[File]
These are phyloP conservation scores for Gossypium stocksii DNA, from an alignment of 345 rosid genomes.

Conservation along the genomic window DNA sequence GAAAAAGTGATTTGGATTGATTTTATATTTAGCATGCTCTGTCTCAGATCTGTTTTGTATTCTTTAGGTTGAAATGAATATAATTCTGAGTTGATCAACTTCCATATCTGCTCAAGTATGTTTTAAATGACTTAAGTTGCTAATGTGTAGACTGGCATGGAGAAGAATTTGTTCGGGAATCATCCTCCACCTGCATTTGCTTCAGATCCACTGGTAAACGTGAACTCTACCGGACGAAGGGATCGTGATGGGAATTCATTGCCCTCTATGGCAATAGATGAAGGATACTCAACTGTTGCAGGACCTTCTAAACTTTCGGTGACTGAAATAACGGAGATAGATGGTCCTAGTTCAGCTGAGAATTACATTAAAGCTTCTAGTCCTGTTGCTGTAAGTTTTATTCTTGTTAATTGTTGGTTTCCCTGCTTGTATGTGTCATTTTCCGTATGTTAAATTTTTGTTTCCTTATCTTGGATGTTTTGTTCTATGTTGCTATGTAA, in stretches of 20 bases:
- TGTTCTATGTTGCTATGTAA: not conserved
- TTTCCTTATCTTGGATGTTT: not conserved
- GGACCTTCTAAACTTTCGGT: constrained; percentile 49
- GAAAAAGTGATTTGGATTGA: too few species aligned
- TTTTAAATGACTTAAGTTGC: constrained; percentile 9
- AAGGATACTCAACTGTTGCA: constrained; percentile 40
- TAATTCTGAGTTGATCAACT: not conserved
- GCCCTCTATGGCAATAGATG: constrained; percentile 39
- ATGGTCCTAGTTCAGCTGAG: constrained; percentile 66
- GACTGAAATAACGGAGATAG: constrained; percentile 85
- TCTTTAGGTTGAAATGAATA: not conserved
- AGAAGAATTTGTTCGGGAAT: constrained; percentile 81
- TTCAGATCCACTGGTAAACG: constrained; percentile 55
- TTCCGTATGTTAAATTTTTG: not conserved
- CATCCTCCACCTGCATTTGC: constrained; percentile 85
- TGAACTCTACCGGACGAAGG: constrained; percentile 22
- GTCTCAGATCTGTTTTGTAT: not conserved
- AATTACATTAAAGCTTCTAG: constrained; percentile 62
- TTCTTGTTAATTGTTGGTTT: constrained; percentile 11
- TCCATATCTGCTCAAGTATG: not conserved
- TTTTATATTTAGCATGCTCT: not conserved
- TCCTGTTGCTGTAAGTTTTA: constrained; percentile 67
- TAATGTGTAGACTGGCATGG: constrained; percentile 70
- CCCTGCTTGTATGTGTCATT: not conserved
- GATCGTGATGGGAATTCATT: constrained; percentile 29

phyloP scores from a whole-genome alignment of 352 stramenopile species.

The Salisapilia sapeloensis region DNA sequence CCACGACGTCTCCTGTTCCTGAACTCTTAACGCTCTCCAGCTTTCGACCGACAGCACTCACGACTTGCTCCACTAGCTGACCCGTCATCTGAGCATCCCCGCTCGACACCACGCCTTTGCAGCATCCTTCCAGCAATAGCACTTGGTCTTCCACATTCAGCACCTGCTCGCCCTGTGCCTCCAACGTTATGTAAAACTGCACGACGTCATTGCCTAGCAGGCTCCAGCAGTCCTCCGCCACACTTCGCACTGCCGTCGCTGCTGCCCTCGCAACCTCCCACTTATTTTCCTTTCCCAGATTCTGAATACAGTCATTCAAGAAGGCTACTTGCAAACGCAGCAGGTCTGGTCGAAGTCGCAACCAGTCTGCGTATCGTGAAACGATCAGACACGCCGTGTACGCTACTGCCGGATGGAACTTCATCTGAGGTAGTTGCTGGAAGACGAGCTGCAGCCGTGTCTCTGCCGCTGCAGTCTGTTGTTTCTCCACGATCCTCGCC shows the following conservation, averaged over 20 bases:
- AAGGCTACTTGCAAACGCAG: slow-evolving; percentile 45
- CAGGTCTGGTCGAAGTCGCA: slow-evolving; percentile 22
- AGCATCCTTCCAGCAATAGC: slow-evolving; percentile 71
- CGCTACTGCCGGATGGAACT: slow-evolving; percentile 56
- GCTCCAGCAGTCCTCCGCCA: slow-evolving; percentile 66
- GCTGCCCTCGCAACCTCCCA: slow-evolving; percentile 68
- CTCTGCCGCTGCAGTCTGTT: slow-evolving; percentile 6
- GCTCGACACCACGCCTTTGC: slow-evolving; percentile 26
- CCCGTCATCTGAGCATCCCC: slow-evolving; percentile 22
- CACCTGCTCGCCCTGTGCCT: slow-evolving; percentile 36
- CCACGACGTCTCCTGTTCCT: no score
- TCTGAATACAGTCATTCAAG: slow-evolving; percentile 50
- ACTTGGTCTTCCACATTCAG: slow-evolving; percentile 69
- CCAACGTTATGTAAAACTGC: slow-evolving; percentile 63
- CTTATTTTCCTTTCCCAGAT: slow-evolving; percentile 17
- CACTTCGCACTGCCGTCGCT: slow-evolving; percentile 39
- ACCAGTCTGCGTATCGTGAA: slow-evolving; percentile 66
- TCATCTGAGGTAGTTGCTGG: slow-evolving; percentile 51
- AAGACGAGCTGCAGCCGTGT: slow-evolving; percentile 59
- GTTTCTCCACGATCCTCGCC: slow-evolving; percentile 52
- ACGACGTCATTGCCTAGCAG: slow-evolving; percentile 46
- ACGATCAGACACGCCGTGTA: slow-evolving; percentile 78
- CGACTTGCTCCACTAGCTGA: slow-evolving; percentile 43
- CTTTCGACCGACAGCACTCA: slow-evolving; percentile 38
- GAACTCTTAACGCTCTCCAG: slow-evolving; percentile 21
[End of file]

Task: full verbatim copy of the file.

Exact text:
These are phyloP conservation scores for Gossypium stocksii DNA, from an alignment of 345 rosid genomes.

Conservation along the genomic window DNA sequence GAAAAAGTGATTTGGATTGATTTTATATTTAGCATGCTCTGTCTCAGATCTGTTTTGTATTCTTTAGGTTGAAATGAATATAATTCTGAGTTGATCAACTTCCATATCTGCTCAAGTATGTTTTAAATGACTTAAGTTGCTAATGTGTAGACTGGCATGGAGAAGAATTTGTTCGGGAATCATCCTCCACCTGCATTTGCTTCAGATCCACTGGTAAACGTGAACTCTACCGGACGAAGGGATCGTGATGGGAATTCATTGCCCTCTATGGCAATAGATGAAGGATACTCAACTGTTGCAGGACCTTCTAAACTTTCGGTGACTGAAATAACGGAGATAGATGGTCCTAGTTCAGCTGAGAATTACATTAAAGCTTCTAGTCCTGTTGCTGTAAGTTTTATTCTTGTTAATTGTTGGTTTCCCTGCTTGTATGTGTCATTTTCCGTATGTTAAATTTTTGTTTCCTTATCTTGGATGTTTTGTTCTATGTTGCTATGTAA, in stretches of 20 bases:
- TGTTCTATGTTGCTATGTAA: not conserved
- TTTCCTTATCTTGGATGTTT: not conserved
- GGACCTTCTAAACTTTCGGT: constrained; percentile 49
- GAAAAAGTGATTTGGATTGA: too few species aligned
- TTTTAAATGACTTAAGTTGC: constrained; percentile 9
- AAGGATACTCAACTGTTGCA: constrained; percentile 40
- TAATTCTGAGTTGATCAACT: not conserved
- GCCCTCTATGGCAATAGATG: constrained; percentile 39
- ATGGTCCTAGTTCAGCTGAG: constrained; percentile 66
- GACTGAAATAACGGAGATAG: constrained; percentile 85
- TCTTTAGGTTGAAATGAATA: not conserved
- AGAAGAATTTGTTCGGGAAT: constrained; percentile 81
- TTCAGATCCACTGGTAAACG: constrained; percentile 55
- TTCCGTATGTTAAATTTTTG: not conserved
- CATCCTCCACCTGCATTTGC: constrained; percentile 85
- TGAACTCTACCGGACGAAGG: constrained; percentile 22
- GTCTCAGATCTGTTTTGTAT: not conserved
- AATTACATTAAAGCTTCTAG: constrained; percentile 62
- TTCTTGTTAATTGTTGGTTT: constrained; percentile 11
- TCCATATCTGCTCAAGTATG: not conserved
- TTTTATATTTAGCATGCTCT: not conserved
- TCCTGTTGCTGTAAGTTTTA: constrained; percentile 67
- TAATGTGTAGACTGGCATGG: constrained; percentile 70
- CCCTGCTTGTATGTGTCATT: not conserved
- GATCGTGATGGGAATTCATT: constrained; percentile 29

phyloP scores from a whole-genome alignment of 352 stramenopile species.

The Salisapilia sapeloensis region DNA sequence CCACGACGTCTCCTGTTCCTGAACTCTTAACGCTCTCCAGCTTTCGACCGACAGCACTCACGACTTGCTCCACTAGCTGACCCGTCATCTGAGCATCCCCGCTCGACACCACGCCTTTGCAGCATCCTTCCAGCAATAGCACTTGGTCTTCCACATTCAGCACCTGCTCGCCCTGTGCCTCCAACGTTATGTAAAACTGCACGACGTCATTGCCTAGCAGGCTCCAGCAGTCCTCCGCCACACTTCGCACTGCCGTCGCTGCTGCCCTCGCAACCTCCCACTTATTTTCCTTTCCCAGATTCTGAATACAGTCATTCAAGAAGGCTACTTGCAAACGCAGCAGGTCTGGTCGAAGTCGCAACCAGTCTGCGTATCGTGAAACGATCAGACACGCCGTGTACGCTACTGCCGGATGGAACTTCATCTGAGGTAGTTGCTGGAAGACGAGCTGCAGCCGTGTCTCTGCCGCTGCAGTCTGTTGTTTCTCCACGATCCTCGCC shows the following conservation, averaged over 20 bases:
- AAGGCTACTTGCAAACGCAG: slow-evolving; percentile 45
- CAGGTCTGGTCGAAGTCGCA: slow-evolving; percentile 22
- AGCATCCTTCCAGCAATAGC: slow-evolving; percentile 71
- CGCTACTGCCGGATGGAACT: slow-evolving; percentile 56
- GCTCCAGCAGTCCTCCGCCA: slow-evolving; percentile 66
- GCTGCCCTCGCAACCTCCCA: slow-evolving; percentile 68
- CTCTGCCGCTGCAGTCTGTT: slow-evolving; percentile 6
- GCTCGACACCACGCCTTTGC: slow-evolving; percentile 26
- CCCGTCATCTGAGCATCCCC: slow-evolving; percentile 22
- CACCTGCTCGCCCTGTGCCT: slow-evolving; percentile 36
- CCACGACGTCTCCTGTTCCT: no score
- TCTGAATACAGTCATTCAAG: slow-evolving; percentile 50
- ACTTGGTCTTCCACATTCAG: slow-evolving; percentile 69
- CCAACGTTATGTAAAACTGC: slow-evolving; percentile 63
- CTTATTTTCCTTTCCCAGAT: slow-evolving; percentile 17
- CACTTCGCACTGCCGTCGCT: slow-evolving; percentile 39
- ACCAGTCTGCGTATCGTGAA: slow-evolving; percentile 66
- TCATCTGAGGTAGTTGCTGG: slow-evolving; percentile 51
- AAGACGAGCTGCAGCCGTGT: slow-evolving; percentile 59
- GTTTCTCCACGATCCTCGCC: slow-evolving; percentile 52
- ACGACGTCATTGCCTAGCAG: slow-evolving; percentile 46
- ACGATCAGACACGCCGTGTA: slow-evolving; percentile 78
- CGACTTGCTCCACTAGCTGA: slow-evolving; percentile 43
- CTTTCGACCGACAGCACTCA: slow-evolving; percentile 38
- GAACTCTTAACGCTCTCCAG: slow-evolving; percentile 21